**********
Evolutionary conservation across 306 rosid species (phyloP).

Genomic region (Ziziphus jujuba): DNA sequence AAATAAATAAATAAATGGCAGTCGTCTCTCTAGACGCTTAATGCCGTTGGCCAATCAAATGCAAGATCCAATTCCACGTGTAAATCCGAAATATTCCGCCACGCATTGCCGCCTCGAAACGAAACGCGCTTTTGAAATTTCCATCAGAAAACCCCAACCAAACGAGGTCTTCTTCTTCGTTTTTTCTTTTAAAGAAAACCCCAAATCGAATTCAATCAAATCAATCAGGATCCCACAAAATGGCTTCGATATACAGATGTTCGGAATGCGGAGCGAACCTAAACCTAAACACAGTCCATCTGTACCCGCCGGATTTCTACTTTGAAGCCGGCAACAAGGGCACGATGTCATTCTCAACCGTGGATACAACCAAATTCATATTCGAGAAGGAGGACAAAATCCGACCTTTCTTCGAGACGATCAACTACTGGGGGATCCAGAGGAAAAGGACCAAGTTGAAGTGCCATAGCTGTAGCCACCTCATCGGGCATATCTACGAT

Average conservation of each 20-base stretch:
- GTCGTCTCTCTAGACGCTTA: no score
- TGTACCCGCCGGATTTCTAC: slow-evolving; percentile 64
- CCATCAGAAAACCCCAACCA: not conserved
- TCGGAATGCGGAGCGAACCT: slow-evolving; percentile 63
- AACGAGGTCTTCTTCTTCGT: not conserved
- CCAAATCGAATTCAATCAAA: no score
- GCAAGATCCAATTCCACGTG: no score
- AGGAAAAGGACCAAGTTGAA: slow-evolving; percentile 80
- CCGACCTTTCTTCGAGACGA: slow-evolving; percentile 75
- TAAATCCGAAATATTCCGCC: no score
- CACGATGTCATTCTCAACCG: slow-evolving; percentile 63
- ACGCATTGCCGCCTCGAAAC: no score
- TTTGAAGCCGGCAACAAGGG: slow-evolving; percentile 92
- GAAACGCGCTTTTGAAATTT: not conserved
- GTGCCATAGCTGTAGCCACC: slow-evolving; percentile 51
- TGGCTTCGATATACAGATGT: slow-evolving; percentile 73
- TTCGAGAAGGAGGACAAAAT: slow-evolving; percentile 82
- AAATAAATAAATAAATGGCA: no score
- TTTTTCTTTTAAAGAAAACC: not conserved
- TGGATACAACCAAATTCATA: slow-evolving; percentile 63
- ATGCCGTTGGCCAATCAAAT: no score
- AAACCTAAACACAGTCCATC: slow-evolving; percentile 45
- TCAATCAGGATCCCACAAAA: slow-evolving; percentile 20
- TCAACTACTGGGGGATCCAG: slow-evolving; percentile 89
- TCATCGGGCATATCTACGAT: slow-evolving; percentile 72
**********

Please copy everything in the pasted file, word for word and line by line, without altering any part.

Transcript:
Evolutionary conservation across 306 rosid species (phyloP).

Genomic region (Ziziphus jujuba): DNA sequence AAATAAATAAATAAATGGCAGTCGTCTCTCTAGACGCTTAATGCCGTTGGCCAATCAAATGCAAGATCCAATTCCACGTGTAAATCCGAAATATTCCGCCACGCATTGCCGCCTCGAAACGAAACGCGCTTTTGAAATTTCCATCAGAAAACCCCAACCAAACGAGGTCTTCTTCTTCGTTTTTTCTTTTAAAGAAAACCCCAAATCGAATTCAATCAAATCAATCAGGATCCCACAAAATGGCTTCGATATACAGATGTTCGGAATGCGGAGCGAACCTAAACCTAAACACAGTCCATCTGTACCCGCCGGATTTCTACTTTGAAGCCGGCAACAAGGGCACGATGTCATTCTCAACCGTGGATACAACCAAATTCATATTCGAGAAGGAGGACAAAATCCGACCTTTCTTCGAGACGATCAACTACTGGGGGATCCAGAGGAAAAGGACCAAGTTGAAGTGCCATAGCTGTAGCCACCTCATCGGGCATATCTACGAT

Average conservation of each 20-base stretch:
- GTCGTCTCTCTAGACGCTTA: no score
- TGTACCCGCCGGATTTCTAC: slow-evolving; percentile 64
- CCATCAGAAAACCCCAACCA: not conserved
- TCGGAATGCGGAGCGAACCT: slow-evolving; percentile 63
- AACGAGGTCTTCTTCTTCGT: not conserved
- CCAAATCGAATTCAATCAAA: no score
- GCAAGATCCAATTCCACGTG: no score
- AGGAAAAGGACCAAGTTGAA: slow-evolving; percentile 80
- CCGACCTTTCTTCGAGACGA: slow-evolving; percentile 75
- TAAATCCGAAATATTCCGCC: no score
- CACGATGTCATTCTCAACCG: slow-evolving; percentile 63
- ACGCATTGCCGCCTCGAAAC: no score
- TTTGAAGCCGGCAACAAGGG: slow-evolving; percentile 92
- GAAACGCGCTTTTGAAATTT: not conserved
- GTGCCATAGCTGTAGCCACC: slow-evolving; percentile 51
- TGGCTTCGATATACAGATGT: slow-evolving; percentile 73
- TTCGAGAAGGAGGACAAAAT: slow-evolving; percentile 82
- AAATAAATAAATAAATGGCA: no score
- TTTTTCTTTTAAAGAAAACC: not conserved
- TGGATACAACCAAATTCATA: slow-evolving; percentile 63
- ATGCCGTTGGCCAATCAAAT: no score
- AAACCTAAACACAGTCCATC: slow-evolving; percentile 45
- TCAATCAGGATCCCACAAAA: slow-evolving; percentile 20
- TCAACTACTGGGGGATCCAG: slow-evolving; percentile 89
- TCATCGGGCATATCTACGAT: slow-evolving; percentile 72